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Conde Nast Traveler

Conde Nast Traveler October 2016

Condé Nast Traveler magazine is filled with the travel secrets of celebrated writers and sophisticated travelers. Each monthly issue features breathtaking destinations, including the finest art, architecture, fashion, culture, cuisine, lodgings, and shopping. With Condé Nast Traveler as your guide, you'll discover the best islands, cities, spas, castles, and cruises.

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9 Issues

in this issue

2 min.

Fatima Bhutto Novelist & memoirist Losing Damascus, p. 54 The airplane of your dreams comes equipped with? A printer. Planes are good places to work. Best room service? In Toronto, years ago while I was on a book tour, a waiter at the Fairmont noticed I had a sore throat and brought me hot water, ginger, and tea. In my fever and flu haze, I was very grateful. Best souvenir? A blue-and-white djellaba from a tiny shop in Aswan, because it reminds me of my childhood in Syria, where everyone wore them around the house. Brian Finke Photographer Tokyo Counter Culture, p. 80 Favorite spot in Tokyo? Bar BenFiddich was amazing for its attention to detail. It takes ten minutes to make a single cocktail. What taste brings you back? Old Bay Seasoning reminds me of Maryland steamed crabs and…

2 min.
the meals that matter

“You can’t afford minimalism,” our Swedish architect pronounced in her characteristic Scandinavian deadpan. With limited funds, my husband and I were renovating our first apartment—a nineteenth-century Victorian wreck within which we naively hoped to carve out a John Pawson–esque interior. She was, in fact, right. As with all things—architecture, design, fashion, and, yes, food—the simplest, most irreducible approach is often the hardest to nail. Think about the first time you had a plain omelet in France and marveled at the disconnect between the native custard-y consistency and that of its American counterpart, a dry, overstuffed futon of eggs accompanied by a slice of melon and half an anemic strawberry. There are a handful of transformative meals savored on foreign soil that you dream about forever after. Not because they are fancy…

1 min.
what i pack

“I did those crazy backpacking trips you do when you’re young,” says Paris-based fashion designer Isabel Marant, rattling off destinations like Sri Lanka and Thailand. These days, however, as the creative force behind six annual collections, she has no time for long-haul flights (in the coming months, Marant will also open her twentythird boutique, in Miami). Most weekends, she and her husband, accessories designer Jérôme Dreyfuss, and their 13-year-old son, Tal, escape to their rustic cottage in Fontainebleau, 35 miles southeast of Paris. Come summer, the family decamps to Ibiza for several weeks (it’s just a two-hour flight from CDG). The house they rent is on the “quiet side,” local-speak for the northern part, which is a world away from the clubs on the southern side. Her itinerary is simple:…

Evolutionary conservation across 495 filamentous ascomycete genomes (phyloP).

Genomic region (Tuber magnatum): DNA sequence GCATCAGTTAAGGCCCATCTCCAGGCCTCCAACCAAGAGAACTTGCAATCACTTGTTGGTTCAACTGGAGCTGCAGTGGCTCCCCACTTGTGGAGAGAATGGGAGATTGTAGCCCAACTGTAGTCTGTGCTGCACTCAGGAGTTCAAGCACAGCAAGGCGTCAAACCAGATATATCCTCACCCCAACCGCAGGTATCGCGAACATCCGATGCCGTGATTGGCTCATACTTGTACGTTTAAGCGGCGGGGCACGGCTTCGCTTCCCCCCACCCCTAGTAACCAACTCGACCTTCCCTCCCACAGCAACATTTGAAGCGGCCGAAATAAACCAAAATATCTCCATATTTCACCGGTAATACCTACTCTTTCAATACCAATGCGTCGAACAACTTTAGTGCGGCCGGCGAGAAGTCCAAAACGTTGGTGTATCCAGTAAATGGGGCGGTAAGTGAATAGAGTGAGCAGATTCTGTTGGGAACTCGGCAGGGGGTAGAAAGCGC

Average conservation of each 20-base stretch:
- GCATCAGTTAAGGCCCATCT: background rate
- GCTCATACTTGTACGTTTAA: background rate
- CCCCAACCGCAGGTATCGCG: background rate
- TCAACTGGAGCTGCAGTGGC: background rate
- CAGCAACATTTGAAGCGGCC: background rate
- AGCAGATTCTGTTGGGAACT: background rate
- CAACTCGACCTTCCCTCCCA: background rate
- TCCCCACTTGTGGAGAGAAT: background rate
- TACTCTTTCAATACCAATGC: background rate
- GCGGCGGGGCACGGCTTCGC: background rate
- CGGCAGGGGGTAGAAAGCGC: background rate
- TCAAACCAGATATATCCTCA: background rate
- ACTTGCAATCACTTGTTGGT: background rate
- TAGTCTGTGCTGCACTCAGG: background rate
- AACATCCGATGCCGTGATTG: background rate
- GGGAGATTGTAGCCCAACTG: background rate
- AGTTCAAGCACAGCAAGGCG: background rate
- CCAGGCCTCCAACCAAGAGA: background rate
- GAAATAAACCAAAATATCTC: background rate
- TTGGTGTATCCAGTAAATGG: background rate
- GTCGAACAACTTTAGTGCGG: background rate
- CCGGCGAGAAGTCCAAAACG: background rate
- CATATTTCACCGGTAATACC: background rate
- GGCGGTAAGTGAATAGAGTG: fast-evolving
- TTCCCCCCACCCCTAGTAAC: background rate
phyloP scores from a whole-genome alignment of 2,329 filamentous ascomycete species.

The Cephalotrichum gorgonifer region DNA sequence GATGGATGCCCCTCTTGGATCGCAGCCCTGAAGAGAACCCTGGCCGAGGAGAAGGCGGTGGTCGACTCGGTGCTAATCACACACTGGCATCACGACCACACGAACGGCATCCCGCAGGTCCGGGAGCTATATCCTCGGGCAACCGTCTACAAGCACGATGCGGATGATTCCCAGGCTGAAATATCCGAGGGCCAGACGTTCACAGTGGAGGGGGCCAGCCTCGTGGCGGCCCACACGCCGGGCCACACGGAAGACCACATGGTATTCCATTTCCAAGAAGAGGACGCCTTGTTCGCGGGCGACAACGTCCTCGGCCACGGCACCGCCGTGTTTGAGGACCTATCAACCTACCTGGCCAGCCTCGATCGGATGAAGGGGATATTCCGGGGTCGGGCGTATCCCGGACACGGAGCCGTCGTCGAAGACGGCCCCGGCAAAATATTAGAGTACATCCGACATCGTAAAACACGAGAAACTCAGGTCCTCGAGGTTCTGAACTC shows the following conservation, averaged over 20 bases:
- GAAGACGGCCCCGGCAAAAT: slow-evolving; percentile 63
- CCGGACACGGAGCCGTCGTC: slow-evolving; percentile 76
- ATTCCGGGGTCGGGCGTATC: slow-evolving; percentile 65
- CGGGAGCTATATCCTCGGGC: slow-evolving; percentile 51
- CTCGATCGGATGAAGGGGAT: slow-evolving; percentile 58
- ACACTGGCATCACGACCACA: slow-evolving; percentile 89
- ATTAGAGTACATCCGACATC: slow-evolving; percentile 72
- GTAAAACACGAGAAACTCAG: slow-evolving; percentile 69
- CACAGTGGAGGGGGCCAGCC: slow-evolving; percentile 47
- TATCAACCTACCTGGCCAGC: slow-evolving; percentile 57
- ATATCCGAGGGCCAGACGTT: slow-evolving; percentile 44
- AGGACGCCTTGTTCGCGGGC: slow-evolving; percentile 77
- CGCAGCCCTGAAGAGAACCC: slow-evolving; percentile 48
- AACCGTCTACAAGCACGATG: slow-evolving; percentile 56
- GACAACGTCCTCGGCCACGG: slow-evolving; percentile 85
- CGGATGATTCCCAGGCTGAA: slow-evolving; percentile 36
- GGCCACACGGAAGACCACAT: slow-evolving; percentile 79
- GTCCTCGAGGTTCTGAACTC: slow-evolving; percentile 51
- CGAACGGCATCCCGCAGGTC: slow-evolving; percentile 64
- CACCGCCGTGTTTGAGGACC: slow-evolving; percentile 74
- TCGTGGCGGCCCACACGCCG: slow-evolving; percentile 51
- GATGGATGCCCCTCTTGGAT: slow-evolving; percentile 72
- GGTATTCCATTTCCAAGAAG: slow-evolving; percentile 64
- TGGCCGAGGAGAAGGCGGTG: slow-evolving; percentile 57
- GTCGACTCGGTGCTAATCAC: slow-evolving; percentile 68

1 min.
on location

On Our List After a six-month reno, the Berkeley hotel’s iconic Blue Bar proves it’s still one of the most opulent places in town for a proper cocktail. The Design Museum reopens in November at its new Kensington High Street location, three times bigger than the original. And French food is having a moment in London, thanks in part to the bouillabaisse at Sardine on Micawber Street. Far left: Photograph by Julie Falconer. Still lifes by Tom Gorman. Clockwise from top left: Bag, bulgari.com; coat, pullover, and shirt, michaelkors.com; earrings, Bloomingdale’s stores nationwide; loafers, nicholaskirkwood.com; eau de parfum, tomford.com; sunglasses, Solstice Sunglasses; bracelets, davidyurman.com…

1 min.
“ as soon as i land, i go straight to a restaurant ...”

I travel with just one pair of shoes— like these Coclico boots, which basically work for a hike or dinner. I’ll wear a long skirt on a plane, such as this leather one from Apiece Apart, so I can sprawl out while sleeping and still be covered. And I always pack this hand-dyed indigo fabric that I use as a pool towel, sarong, or blanket on the plane. When I’m flying, I want my body to feel like I’m doing a cleanse. I eat a veggie-packed salad for breakfast: cabbage, lettuces, carrots, spicy seeds. Even if it’s 5 a.m. When you’re seated for hours, you don’t want an egg sandwich sitting in your gut. As soon as I land, I go straight to a restaurant I’ve been dying to check out. I…

1 min.
eat, stay, love

Having dinner at a celebrity chef–run hotel restaurant these days is a little like seeing Wicked in its eleventh year (there’s zero bragging rights knowing the fourth-string understudy is probably manning the range). Two new luxury hotels in Miami, however, are upending the value prop, landing unexpected restaurateurs with cult followings, who are refreshingly more hands-on. Last spring, the Argentine property mogul Alan Faena lured fellow countryman Francis Mallmann to his opulent Faena Hotel Miami Beach. When I visited in June, I spotted him patiently tending the grill at the Faena’s open-flame-centric Los Fuegos by Francis Mallmann in his signature faded black apron and blue beret. It’s not only Mallmann’s first restaurant in a major hotel, it’s his only one in this country. You can taste his commitment in the exceptional…